The Sous Vide Trail

New York Strip and Pearl Onions with Port Wine Sauce

Steak - rubbed with Salt, Pepper, Paprika, Rosemary and Thyme. 

Sous Vide for 1:15 @ 134f - came out Rare/Medium Rare as steak was almost 2” thick.

Pearl Onions - sautee in port wine and a touch of balsamic vinegar with salt and freshly ground pepper.  Reduce for 1 hour.

Juicey!!!

Simple Cod with paprika, sauteed shallots and asparagus and light butter sauce.
Cod cooked for 25 minutes at 136f. 
Asparagus was blanched and sauteed with butter, garlic and shallots and a little bit of walnut oil and plated. 
Fish was removed from sous vide and lightly seared in same pan with shallots and butter and jus from the sous vide bag.
As I am not a pro, my presentation is a bit lame, however the taste was terrific.  You just have to love sous vide fish.

Simple Cod with paprika, sauteed shallots and asparagus and light butter sauce.

Cod cooked for 25 minutes at 136f. 

Asparagus was blanched and sauteed with butter, garlic and shallots and a little bit of walnut oil and plated. 

Fish was removed from sous vide and lightly seared in same pan with shallots and butter and jus from the sous vide bag.

As I am not a pro, my presentation is a bit lame, however the taste was terrific.  You just have to love sous vide fish.

Just a simple rib-eye.  Sous vide @134f for 1.5 hours, then quick sear.  Picture could have been better but steak was good. :)

Just a simple rib-eye.  Sous vide @134f for 1.5 hours, then quick sear.  Picture could have been better but steak was good. :)

thechubbyfoodist:


lobster and corn chowder

Got a pair of beautiful Maine Lobsters from my Mom (thank you!) and we decided to make a couple of dishes out of them. First was a lobster and corn chowder. We took both the lobsters and par boiled them for 4.5 minutes in a boiling pot. We shelled them and placed them in a bag for Sous Vide. Normally we do not care about herbs in the vac bag but lobster is so delicate we steeped tarragon in the butter, strained it and let it harden in the fridge. The lobster was finished in a 15 minute poach in 139 degree water. The base of the chowder is shallot, garlic, lobster broth, mushroom broth, half and half. We added the corn and lobster in the final few minutes and served with toast. SO RICH. Delicious.We (Julie) them embarked on lobster ravioli. Sous vide of lobster mixed with a little ricotta for filling inside of fresh made pasta. Served with lobster broth made from carmelized onion, lobster shells, and lobster mushrooms. Simmered down and clarified to a dark brown super rich stock. AWESOME! Fun night.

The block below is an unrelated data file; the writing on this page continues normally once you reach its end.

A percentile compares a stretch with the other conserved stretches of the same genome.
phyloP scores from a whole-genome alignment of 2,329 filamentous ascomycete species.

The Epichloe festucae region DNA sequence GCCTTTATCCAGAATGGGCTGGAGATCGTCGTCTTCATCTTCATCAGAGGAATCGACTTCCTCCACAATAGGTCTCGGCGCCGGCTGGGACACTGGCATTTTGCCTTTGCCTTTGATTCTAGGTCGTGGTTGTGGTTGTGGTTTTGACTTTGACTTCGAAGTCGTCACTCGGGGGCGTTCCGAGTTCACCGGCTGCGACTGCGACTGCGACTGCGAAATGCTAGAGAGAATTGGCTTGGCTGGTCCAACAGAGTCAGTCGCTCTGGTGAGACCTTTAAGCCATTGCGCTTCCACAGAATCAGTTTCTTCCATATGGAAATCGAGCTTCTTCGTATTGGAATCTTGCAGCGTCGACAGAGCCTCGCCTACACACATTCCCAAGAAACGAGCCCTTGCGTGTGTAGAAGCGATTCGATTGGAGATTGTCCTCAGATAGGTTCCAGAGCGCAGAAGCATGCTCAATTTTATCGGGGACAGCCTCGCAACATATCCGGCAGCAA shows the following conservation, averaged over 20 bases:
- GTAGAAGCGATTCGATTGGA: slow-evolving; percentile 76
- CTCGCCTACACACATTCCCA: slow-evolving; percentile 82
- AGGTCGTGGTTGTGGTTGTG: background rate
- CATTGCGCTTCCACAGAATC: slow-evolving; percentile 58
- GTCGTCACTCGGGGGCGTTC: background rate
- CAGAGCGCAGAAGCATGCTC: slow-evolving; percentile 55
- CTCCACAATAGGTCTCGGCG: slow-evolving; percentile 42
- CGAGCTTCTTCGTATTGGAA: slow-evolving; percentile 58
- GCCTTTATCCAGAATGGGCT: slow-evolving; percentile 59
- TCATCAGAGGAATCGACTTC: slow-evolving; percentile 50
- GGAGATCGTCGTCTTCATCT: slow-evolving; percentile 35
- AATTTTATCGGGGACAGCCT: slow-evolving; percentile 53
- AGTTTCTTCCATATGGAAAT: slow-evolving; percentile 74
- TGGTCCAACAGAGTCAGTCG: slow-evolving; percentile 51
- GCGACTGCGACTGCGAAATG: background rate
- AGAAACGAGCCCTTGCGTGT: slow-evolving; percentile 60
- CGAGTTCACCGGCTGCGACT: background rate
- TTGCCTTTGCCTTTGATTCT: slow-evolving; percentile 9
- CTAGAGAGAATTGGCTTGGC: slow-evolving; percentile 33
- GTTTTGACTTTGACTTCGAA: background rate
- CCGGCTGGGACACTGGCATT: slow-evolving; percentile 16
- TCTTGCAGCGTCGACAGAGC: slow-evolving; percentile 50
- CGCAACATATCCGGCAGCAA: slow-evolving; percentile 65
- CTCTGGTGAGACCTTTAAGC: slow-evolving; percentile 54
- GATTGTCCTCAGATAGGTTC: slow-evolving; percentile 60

thechubbyfoodist:

lobster and corn chowder

Got a pair of beautiful Maine Lobsters from my Mom (thank you!) and we decided to make a couple of dishes out of them.
First was a lobster and corn chowder. We took both the lobsters and par boiled them for 4.5 minutes in a boiling pot. We shelled them and placed them in a bag for Sous Vide. Normally we do not care about herbs in the vac bag but lobster is so delicate we steeped tarragon in the butter, strained it and let it harden in the fridge. The lobster was finished in a 15 minute poach in 139 degree water.
The base of the chowder is shallot, garlic, lobster broth, mushroom broth, half and half. We added the corn and lobster in the final few minutes and served with toast. SO RICH. Delicious.
We (Julie) them embarked on lobster ravioli.
Sous vide of lobster mixed with a little ricotta for filling inside of fresh made pasta. Served with lobster broth made from carmelized onion, lobster shells, and lobster mushrooms. Simmered down and clarified to a dark brown super rich stock. AWESOME!
Fun night.

fyeahnomnoms:

pork belly lunch by souladdikt on Flickr.

pork belly lunch